CSS3 properties: shadows!

January 7th 2010

Here’s a new series of post in which I’ll introduce you to new CSS3 properties. You might already know about them but have you tried them? Or know how to use them? Stay tuned and be ready when we can widely use them or start right now as it degrade gracefully.

In this article, I’ll cover text-shadow and box-shadow. Both are very similar and quite easy to use. To be able to view the example, you need to use a CSS3 compatible browser.


This property will put a shadow under your text… Used wisely it can give the subtle touch that makes a design stand out. The CSS declaration should be as follow:

h1 {
text-shadow: #999 1px 1px 0px;

The four value are:

  1. Color of the shadow. Accepeted values are hex, rgb, rgba. I’ll discuss RGBA in the next article.
  2. X-Coordinate of the shadow relative to the text. A positive value will push it down, a negative value will pull it up.
  3. Y-Coordinate of the shadow relative to the text. A positive value will push it right, a negative value will pull it left.
  4. Blur of the shadow. The higher the value, the more blury the shadow. Don’t make it too high as it can make the text difficult to read. 0px or 1px is usually perfect!

Check out an example here. It should work in Firefox, Opera, Safari, WebKit, Chrome, you get it!


This property is very similar to text-shadow. It takes the same values, the only difference is that for now, you need to define it with browser specific prefix. The CSS declaration should be as follow:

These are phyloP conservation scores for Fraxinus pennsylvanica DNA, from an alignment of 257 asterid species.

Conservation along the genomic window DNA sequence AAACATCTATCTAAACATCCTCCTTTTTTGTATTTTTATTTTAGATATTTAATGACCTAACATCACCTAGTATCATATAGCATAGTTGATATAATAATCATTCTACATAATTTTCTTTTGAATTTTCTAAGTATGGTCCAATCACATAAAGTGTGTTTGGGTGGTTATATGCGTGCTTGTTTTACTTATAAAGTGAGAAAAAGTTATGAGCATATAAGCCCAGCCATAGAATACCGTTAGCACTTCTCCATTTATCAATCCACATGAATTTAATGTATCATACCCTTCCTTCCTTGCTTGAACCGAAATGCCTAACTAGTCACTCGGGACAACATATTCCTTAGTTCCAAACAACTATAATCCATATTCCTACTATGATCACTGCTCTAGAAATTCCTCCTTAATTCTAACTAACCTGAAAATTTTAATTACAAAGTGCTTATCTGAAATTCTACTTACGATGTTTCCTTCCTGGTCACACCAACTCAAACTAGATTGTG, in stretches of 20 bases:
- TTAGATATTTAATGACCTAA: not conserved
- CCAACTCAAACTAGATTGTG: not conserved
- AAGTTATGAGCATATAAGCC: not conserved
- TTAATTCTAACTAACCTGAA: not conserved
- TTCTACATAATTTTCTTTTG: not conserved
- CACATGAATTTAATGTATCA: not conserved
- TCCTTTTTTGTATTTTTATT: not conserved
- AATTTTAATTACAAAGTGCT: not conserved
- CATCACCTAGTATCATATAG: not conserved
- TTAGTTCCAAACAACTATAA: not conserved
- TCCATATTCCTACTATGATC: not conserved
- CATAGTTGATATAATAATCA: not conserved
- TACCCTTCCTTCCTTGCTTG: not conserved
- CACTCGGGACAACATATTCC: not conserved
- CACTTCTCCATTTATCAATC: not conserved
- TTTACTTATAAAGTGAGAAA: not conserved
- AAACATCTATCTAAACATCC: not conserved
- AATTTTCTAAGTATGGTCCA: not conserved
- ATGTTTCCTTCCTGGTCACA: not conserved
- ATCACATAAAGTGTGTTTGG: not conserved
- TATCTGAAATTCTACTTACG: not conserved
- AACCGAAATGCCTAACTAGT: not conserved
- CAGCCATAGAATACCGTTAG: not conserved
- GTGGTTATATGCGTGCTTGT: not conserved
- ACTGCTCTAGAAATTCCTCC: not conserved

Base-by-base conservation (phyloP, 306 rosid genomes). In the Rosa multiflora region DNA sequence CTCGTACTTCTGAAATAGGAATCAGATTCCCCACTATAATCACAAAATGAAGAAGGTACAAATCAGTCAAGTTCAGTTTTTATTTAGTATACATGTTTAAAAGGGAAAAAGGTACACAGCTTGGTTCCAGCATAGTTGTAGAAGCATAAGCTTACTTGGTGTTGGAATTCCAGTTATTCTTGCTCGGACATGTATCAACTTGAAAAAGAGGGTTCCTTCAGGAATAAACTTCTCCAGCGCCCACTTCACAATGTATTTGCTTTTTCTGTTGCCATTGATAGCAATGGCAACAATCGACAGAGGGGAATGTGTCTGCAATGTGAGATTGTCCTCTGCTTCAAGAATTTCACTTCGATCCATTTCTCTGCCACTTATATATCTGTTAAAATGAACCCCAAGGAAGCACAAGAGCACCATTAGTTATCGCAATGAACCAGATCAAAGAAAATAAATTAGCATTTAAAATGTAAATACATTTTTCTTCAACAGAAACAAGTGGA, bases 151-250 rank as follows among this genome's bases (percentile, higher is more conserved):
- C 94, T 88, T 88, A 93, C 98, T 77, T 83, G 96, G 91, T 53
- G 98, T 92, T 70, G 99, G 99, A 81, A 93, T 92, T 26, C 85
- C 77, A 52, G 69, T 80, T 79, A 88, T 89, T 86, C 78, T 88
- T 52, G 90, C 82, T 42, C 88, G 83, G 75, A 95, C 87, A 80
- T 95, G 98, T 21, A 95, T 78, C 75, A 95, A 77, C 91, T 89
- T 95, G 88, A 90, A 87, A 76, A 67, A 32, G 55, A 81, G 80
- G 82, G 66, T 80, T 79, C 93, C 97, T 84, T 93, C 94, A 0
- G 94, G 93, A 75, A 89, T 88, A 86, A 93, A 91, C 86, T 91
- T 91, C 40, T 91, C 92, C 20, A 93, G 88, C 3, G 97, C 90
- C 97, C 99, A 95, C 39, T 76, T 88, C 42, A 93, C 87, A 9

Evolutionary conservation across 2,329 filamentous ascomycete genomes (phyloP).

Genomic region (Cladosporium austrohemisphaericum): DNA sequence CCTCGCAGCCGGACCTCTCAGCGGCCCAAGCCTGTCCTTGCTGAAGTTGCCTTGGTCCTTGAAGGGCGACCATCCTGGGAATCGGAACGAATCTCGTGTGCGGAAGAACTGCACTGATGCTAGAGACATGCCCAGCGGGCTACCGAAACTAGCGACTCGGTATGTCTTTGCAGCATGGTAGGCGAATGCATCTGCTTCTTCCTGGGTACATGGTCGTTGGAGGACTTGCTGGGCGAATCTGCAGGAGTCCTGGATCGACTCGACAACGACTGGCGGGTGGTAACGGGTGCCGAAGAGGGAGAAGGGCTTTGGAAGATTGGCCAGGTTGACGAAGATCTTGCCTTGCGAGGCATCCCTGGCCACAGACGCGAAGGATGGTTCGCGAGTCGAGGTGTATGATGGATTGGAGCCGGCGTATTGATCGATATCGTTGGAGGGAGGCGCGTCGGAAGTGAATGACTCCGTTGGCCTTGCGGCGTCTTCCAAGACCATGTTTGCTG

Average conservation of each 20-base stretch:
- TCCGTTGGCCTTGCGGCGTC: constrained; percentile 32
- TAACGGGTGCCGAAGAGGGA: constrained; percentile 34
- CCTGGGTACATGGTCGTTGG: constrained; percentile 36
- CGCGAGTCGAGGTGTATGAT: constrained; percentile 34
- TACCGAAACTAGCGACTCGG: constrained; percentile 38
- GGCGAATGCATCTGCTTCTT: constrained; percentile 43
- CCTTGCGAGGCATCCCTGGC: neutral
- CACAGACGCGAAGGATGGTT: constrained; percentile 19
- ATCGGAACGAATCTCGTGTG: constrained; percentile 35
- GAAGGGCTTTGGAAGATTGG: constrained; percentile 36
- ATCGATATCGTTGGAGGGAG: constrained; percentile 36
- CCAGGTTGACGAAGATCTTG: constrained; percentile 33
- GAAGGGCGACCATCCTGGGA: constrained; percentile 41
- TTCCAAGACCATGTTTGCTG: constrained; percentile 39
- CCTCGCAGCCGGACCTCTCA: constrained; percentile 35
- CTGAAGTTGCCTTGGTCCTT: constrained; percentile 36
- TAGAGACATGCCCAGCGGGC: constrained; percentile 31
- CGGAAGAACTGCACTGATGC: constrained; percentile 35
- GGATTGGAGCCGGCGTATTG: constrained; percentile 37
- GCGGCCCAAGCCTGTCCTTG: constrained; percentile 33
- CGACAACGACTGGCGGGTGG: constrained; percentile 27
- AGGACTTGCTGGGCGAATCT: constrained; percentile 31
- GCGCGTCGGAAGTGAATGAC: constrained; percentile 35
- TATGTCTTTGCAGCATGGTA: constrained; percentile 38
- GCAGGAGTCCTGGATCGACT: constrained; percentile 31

#content {
  box-shadow: #000 2px 2px 15px;
  -moz-box-shadow: #000 2px 2px 15px;
  -webkit-box-shadow: #000 2px 2px 15px;

You see “-moz” and “-webkit”, those are the browser specific prefixes I was talking about. According to Michael Ventnor, the prefixes are not needed with text-shadow because they were part of CSS2.0 and got dropped in CSS2.1. Box-shadow needs the prefixes because it is part of CSS3.

Once CSS3 support will be final in the browsers the prefixes should be dropped. That’s also why I include a “box-shadow” without any prefix, for future support, this way you ensure your style will still be visible properly once the browsers drop the prefix.

Check out an example here. It should work in Firefox, Safari, WebKit, Chrome, you get it!

Bottom line

You can start using those properties right now, but make sure your design doesn’t rely on them as the properties are not widely supported yet. A browser that doesn’t support them won’t display any shadow, so it degrades gracefully.

It can be nice to start using this right now as it can make your life significantly easier, not having to play with PNGs to have shadows is a big plus and you can save some kilobytes on page sizes.

Just be careful if you start using this on clients website, I personally wouldn’t recommend it as clients often expect websites to be the same across all browsers. If your clients are open enough to let you play with this, then you’re in luck!

11 Responses to “CSS3 properties: shadows!”

  1. Josh says:

    You should have mentioned that instead of defining a hex value for the color, you can use RGBa to define something that will work everywhere. Sure, some people thing that it’s better to use a shade of the background as a shadow instead of say, black at 50%, but it can sure come in handy when you’re doing a wordpress plugin or something similar where you can’t control the background color.

  2. Stephane says:

    @Josh: You’re totally right. I planned to talk about RGBA values in mynext article but now that you point this out, it makes perfect sense.

  3. BEBEN says:

    its a cool…
    like the blur technique 😀

  4. danny says:

    Muchas gracias !!!!!!

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